And had he single tarried

He might have smoked and still grown old in smoke,
But Richard married !
His wife was one who carried
The female virtues almost to a vice,
She was so very nice,
That thrice a week, above-below-
The house was scoured from top to toe,
And all the floors were rubb'd so bright,
You dar'nt walk upright
For fear of sliding-
But that she took a pride in.
Of all things else, Rebecca Stripe
Could least endure a pipe-
She rail'd upon the filthy herb tobacco,

Protested that the noisome vapour
Had spoil'd her best chintz curtains and the paper,

And cost her many pounds in stucco-
And then she quoted our King James, who saith,
• Tobacco hath the devil's breath.'
When wives will govern, husbands must obey :
For many a day
Dick miss'd and mourn'd his favourite tobacco,
And-curs'd Rebecca !
At length the time did come his wife must die
Imagine now the doleful cry
Of female friends, old aunts, and cousins,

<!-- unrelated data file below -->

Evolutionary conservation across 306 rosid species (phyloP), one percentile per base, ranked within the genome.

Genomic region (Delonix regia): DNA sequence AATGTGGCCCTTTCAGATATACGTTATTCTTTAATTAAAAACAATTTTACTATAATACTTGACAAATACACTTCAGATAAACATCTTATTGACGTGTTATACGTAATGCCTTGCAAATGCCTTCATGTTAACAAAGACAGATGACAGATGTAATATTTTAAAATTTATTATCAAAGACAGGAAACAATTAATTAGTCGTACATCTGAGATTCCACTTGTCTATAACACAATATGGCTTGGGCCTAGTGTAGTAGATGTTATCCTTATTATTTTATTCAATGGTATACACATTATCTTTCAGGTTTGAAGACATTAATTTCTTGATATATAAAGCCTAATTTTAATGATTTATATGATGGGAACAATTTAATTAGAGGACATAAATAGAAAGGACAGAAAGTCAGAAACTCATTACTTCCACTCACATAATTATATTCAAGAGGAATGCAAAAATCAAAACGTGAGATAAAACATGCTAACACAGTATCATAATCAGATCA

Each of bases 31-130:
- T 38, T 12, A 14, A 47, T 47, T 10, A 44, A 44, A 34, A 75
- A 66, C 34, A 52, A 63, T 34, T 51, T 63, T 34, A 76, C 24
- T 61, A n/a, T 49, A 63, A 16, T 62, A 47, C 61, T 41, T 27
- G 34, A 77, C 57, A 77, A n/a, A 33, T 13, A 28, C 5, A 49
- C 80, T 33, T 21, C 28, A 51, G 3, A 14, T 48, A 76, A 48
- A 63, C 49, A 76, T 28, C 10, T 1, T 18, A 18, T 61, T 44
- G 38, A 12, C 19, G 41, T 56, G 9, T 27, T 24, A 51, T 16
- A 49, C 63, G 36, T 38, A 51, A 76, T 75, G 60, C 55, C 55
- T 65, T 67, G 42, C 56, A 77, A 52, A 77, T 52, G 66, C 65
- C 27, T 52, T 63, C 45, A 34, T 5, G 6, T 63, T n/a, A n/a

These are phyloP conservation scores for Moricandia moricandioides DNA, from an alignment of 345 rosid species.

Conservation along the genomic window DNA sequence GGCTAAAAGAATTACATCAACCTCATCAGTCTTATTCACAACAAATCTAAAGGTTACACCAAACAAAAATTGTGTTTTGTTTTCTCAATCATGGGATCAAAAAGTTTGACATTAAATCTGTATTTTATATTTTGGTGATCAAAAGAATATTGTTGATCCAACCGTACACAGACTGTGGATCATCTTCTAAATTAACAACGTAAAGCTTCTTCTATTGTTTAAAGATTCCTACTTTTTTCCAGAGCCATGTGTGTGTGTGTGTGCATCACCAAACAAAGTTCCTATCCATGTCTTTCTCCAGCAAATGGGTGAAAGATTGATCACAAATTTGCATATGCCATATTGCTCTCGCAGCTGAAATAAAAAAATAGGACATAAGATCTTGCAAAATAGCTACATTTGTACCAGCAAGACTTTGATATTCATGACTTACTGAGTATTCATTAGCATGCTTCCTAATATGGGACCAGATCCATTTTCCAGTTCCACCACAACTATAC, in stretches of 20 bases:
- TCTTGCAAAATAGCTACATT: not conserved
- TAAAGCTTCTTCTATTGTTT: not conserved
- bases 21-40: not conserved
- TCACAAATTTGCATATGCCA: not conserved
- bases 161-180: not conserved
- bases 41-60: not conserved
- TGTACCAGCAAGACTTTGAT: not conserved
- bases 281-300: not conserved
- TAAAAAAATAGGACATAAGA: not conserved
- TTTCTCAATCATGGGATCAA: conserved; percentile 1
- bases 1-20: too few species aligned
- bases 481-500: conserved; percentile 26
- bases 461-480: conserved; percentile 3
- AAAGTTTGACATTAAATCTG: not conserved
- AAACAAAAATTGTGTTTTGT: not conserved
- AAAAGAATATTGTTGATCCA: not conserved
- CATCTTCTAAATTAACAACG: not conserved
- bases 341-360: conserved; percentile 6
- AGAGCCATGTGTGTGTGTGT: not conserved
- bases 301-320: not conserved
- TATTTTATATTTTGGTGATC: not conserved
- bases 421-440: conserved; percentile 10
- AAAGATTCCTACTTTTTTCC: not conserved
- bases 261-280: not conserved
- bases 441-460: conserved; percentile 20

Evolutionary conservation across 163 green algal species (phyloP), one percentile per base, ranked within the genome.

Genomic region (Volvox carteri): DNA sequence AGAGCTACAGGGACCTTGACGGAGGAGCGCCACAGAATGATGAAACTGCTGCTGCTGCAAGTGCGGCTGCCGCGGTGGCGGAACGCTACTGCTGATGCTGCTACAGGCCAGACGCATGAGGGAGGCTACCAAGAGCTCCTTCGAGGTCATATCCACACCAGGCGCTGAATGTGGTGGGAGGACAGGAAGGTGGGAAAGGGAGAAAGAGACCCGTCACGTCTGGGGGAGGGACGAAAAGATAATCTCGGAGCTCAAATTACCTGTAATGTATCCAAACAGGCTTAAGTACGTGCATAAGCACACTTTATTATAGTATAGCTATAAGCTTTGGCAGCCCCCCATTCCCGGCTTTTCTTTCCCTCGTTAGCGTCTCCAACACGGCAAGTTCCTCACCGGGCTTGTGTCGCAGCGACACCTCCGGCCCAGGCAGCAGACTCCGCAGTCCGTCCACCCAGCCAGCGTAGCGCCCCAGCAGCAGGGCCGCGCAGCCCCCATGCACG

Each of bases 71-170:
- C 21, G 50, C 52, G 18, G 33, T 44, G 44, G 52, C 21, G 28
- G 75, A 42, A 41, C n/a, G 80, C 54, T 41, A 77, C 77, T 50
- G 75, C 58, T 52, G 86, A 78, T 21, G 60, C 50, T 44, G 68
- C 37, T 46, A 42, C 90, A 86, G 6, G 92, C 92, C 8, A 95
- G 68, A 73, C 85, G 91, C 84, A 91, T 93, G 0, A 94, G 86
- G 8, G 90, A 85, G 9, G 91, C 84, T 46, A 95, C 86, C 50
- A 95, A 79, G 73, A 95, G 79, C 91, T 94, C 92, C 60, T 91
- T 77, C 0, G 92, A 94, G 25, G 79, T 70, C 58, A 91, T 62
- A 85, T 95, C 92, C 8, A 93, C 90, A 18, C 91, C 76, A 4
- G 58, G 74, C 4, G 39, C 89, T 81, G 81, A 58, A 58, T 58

Who to her fun'ral flock'd in dozens;
The undertaker, men and mutes,
Stood at the gate in sable suits,
With mournful looks,
Just like so many melancholy rooks.

Now cakes and wine and all are handed round,
Folks sigh and drink, and drink and sigh!
For grief makes people dry.

But Dick was missing, nowhere to be found,
Above- -below -about-
They search'd the house throughout,
Each hole and secret entry,
Quite from the garret to the pantry,
In ev'ry corner, cupboard, nook, and shelf;
And all concluded he had hang'd himself.
At length they found him-guess you where--

'Twill make you stare-
Close by Rebecca's coffin at his rest,
Smoking a pipe of Wishart's best.'

NO GRUMBLING.

A TALE.

An odd whim once possessed a country 'squire, that he would not hire any servant whatever, until ten pounds should be deposited between the master and servant ; and the first that grumbled at any thing, let it be what it might, was to forfeit the money. Being in want of a coachman, not one round the country would venture to go after the place. Now it happened that one Thomas Winterboura, a coachman of London, who had been discharged from a nobleman's family, was in that part of the country on a visit, and being acquainted with the oddity of the